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Mall travels the Main Street route for its decor

This crossroads community is finally getting a Main Street. But it will be indoors.

Developers of the community's megamall, Citrus Park Town Center, disclosed plans last week to give the mall a "Main Street, U.S.A." personality.

The center of the mall, marked with street signs, will be the intersection of East Main Street, West Main Street and Citrus Boulevard. The side streets will be Dillard's Avenue, Penney's Avenue, Sears Avenue and Burdines Avenue, named for the mall's biggest tenants.

The developers also promise street lamps, live plants, natural stone floors, storefronts and "countless" skylights.

"I assure you that the Citrus Park Town Center customers will not, and I repeat not, be disappointed," said James L. Czech, executive vice president of the Chicago-based developer, Urban Shopping Centers.

The occasion was the ceremonial groundbreaking for the 1.2-million-square-foot mall and a 450,000-square-foot sister shopping plaza. As photographers clicked away Thursday, Czech and a laughing Dottie Berger, chairwoman of the Hillsborough County Commission, climbed up to the cab of a big, newly bathed Caterpillar loader and watched it scoop up a few feet of earth.

Serious dirt-moving began two months ago on the two centers, which will face each other across Sheldon Road, just west of Gunn Highway. By Thursday, the mall site already looked like a moonscape.

Officials said the shopping plaza, a simpler construction job, should open in fall of next year, in time for holiday shoppers. The mall is to open the next spring, on March 3, 1999.

They also named the mall's fifth major tenant, a 90,000-square-foot Cobb Theater complex with an adjacent three-story parking garage.

Only weeks ago, the Birmingham, Ala.-based Cobb began construction on a 65,000-square-foot, 20-screen complex seven miles away, on Van Dyke Road just west of N Dale Mabry Highway.

Wayne Litzau, the mall's project director, couldn't say Thursday how many screens the Citrus Park complex would have. But anything exceeding 20 screens would be the Tampa Bay area's largest movie house.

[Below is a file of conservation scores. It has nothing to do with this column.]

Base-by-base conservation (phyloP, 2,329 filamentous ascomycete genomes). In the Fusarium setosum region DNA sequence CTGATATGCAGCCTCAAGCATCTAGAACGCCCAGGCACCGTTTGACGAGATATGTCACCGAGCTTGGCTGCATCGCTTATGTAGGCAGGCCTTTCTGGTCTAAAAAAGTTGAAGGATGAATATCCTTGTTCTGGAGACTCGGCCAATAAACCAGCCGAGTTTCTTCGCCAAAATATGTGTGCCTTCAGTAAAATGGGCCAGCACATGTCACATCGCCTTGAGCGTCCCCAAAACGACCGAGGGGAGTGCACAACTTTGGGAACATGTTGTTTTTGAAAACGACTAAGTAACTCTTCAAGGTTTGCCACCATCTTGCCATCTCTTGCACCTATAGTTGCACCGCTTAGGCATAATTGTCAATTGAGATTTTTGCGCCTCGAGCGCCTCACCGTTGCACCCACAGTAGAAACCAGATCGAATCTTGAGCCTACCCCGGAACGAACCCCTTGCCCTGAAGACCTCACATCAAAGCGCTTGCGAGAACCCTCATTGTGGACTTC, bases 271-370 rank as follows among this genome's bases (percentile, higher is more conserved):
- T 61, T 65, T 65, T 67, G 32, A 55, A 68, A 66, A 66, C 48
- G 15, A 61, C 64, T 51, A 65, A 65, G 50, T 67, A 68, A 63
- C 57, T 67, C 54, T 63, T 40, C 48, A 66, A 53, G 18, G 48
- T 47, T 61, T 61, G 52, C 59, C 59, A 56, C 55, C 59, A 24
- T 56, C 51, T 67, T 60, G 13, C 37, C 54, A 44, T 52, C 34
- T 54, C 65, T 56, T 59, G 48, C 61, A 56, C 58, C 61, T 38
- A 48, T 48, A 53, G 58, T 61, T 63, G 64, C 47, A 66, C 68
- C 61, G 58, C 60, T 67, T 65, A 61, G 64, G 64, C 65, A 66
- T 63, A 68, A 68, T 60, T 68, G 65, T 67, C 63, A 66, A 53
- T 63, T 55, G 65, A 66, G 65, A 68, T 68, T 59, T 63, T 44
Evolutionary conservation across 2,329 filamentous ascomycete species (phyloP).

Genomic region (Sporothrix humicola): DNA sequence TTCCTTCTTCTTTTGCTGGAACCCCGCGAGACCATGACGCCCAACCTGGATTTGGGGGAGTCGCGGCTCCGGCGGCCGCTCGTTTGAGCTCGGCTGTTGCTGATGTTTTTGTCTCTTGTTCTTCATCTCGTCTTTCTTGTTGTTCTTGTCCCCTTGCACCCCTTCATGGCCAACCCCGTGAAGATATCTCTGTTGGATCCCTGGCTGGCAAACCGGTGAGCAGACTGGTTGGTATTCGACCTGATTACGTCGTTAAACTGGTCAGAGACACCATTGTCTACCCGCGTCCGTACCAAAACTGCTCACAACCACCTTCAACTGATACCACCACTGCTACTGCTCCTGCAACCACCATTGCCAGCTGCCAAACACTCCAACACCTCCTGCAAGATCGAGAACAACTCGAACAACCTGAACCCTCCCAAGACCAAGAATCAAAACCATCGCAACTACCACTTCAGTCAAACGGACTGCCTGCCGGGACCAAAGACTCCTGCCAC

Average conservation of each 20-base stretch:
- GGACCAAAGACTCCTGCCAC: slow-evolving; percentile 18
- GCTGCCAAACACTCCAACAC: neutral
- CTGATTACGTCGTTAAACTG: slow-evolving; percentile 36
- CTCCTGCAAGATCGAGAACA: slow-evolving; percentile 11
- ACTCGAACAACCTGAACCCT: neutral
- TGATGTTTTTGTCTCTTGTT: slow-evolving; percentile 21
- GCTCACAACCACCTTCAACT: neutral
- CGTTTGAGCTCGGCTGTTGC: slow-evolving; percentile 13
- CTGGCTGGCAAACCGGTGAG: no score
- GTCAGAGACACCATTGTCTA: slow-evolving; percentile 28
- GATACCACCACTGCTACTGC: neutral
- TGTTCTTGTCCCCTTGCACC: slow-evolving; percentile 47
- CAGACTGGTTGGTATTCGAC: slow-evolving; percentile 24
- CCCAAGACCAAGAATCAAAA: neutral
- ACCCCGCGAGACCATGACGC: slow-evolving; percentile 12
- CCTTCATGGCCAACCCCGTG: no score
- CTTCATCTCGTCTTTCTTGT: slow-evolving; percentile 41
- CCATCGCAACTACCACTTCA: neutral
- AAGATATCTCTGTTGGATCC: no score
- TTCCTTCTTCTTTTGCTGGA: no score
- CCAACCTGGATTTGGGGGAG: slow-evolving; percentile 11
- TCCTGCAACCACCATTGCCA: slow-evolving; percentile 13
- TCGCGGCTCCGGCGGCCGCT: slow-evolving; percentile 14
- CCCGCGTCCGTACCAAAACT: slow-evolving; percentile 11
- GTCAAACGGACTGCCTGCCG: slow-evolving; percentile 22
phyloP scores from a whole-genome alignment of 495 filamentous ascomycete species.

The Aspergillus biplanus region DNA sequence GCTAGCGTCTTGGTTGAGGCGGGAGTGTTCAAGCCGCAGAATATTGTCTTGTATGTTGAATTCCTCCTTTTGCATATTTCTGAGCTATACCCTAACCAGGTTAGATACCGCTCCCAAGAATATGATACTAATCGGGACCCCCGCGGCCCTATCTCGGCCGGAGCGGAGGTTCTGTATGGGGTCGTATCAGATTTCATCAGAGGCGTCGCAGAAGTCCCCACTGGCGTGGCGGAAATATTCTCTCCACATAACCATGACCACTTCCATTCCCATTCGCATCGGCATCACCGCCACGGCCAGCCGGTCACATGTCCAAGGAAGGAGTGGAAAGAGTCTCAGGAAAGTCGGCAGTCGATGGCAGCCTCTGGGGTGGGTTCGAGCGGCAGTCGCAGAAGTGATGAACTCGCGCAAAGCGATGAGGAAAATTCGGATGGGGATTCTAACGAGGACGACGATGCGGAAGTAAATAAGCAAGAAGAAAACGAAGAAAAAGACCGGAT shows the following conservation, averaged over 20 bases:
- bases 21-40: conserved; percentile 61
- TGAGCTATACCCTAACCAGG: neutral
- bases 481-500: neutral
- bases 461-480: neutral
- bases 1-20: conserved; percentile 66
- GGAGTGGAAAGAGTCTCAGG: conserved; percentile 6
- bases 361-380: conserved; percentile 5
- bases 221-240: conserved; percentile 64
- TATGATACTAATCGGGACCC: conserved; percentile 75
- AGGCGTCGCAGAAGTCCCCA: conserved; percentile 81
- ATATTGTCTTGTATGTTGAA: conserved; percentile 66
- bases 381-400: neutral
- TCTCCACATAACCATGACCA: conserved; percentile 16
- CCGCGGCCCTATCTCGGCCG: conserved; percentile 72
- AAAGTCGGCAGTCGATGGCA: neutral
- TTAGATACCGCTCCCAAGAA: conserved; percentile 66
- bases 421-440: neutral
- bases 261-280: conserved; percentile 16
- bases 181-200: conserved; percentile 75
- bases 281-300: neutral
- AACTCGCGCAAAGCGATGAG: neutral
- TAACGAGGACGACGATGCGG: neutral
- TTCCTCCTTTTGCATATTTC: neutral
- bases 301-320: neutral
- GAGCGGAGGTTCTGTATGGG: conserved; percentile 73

Because of the mall and other projects, half of Citrus Park looks like a construction site.

In an agreement with the county, the mall developers have launched 5 miles of road widenings. Meanwhile, the county itself is widening Ehrlich Road north of the mall site and the school district is building Sickles High School near there.

And more construction is planned in the mall's big shadow.

Since Litzau announced his company's plans a year ago, other developers have obtained rezonings for a 145-home subdivision; a 100-seat Cracker-style restaurant; a convenience store; and a complex of stores and town homes with a church and an elderly-care center. A proposal for 100,000 square feet of mini-warehouses just north of the high school is pending.

Nationwide, malls have lost customers in recent years to "big-box" stores like Target, Toys 'R' Us and Circuit City. But the Citrus Park Town Center developers have touted the wealth in northwest Hillsborough, where median household income approaches $50,000 a year, about $15,000 higher than the Hillsborough County average.

"The demographic strength of this area, combined with its growth, not to mention the lack of retail development, makes northwest Hillsborough County a prime location," said Czech.

To hedge its bet, Czech's company has designed the shopping plaza to attract big-box stores, up to 11 of them.

Litzau wouldn't name any of those tenants. "Suffice it to say we have had very strong interest to date," he said.

If you have a story about Keystone, Citrus Park or Odessa, call 226-3472.

Citrus Park Town Center and the Plaza at Citrus Park Town Center


144 acres

120 stores

1.2-million square feet

5,800 parking spaces

12 food court tenants

700 food court seats


Dillard's 225,000 square feet

Burdines 180,000 square feet

JCPenney 126,000 square feet

Sears 124,000 square feet

Cobb Theater, 90,000 square feet, 4,000 seats.


90 acres

450,000 square feet

Opens fall 1998

Stores: to be named


1,800 during construction

4,000 after opening, up to 6,000 before Christmas


University Mall: 1.35-million square feet

Countryside Mall: 1.15-million square feet

Tampa Bay Center: 880,000 square feet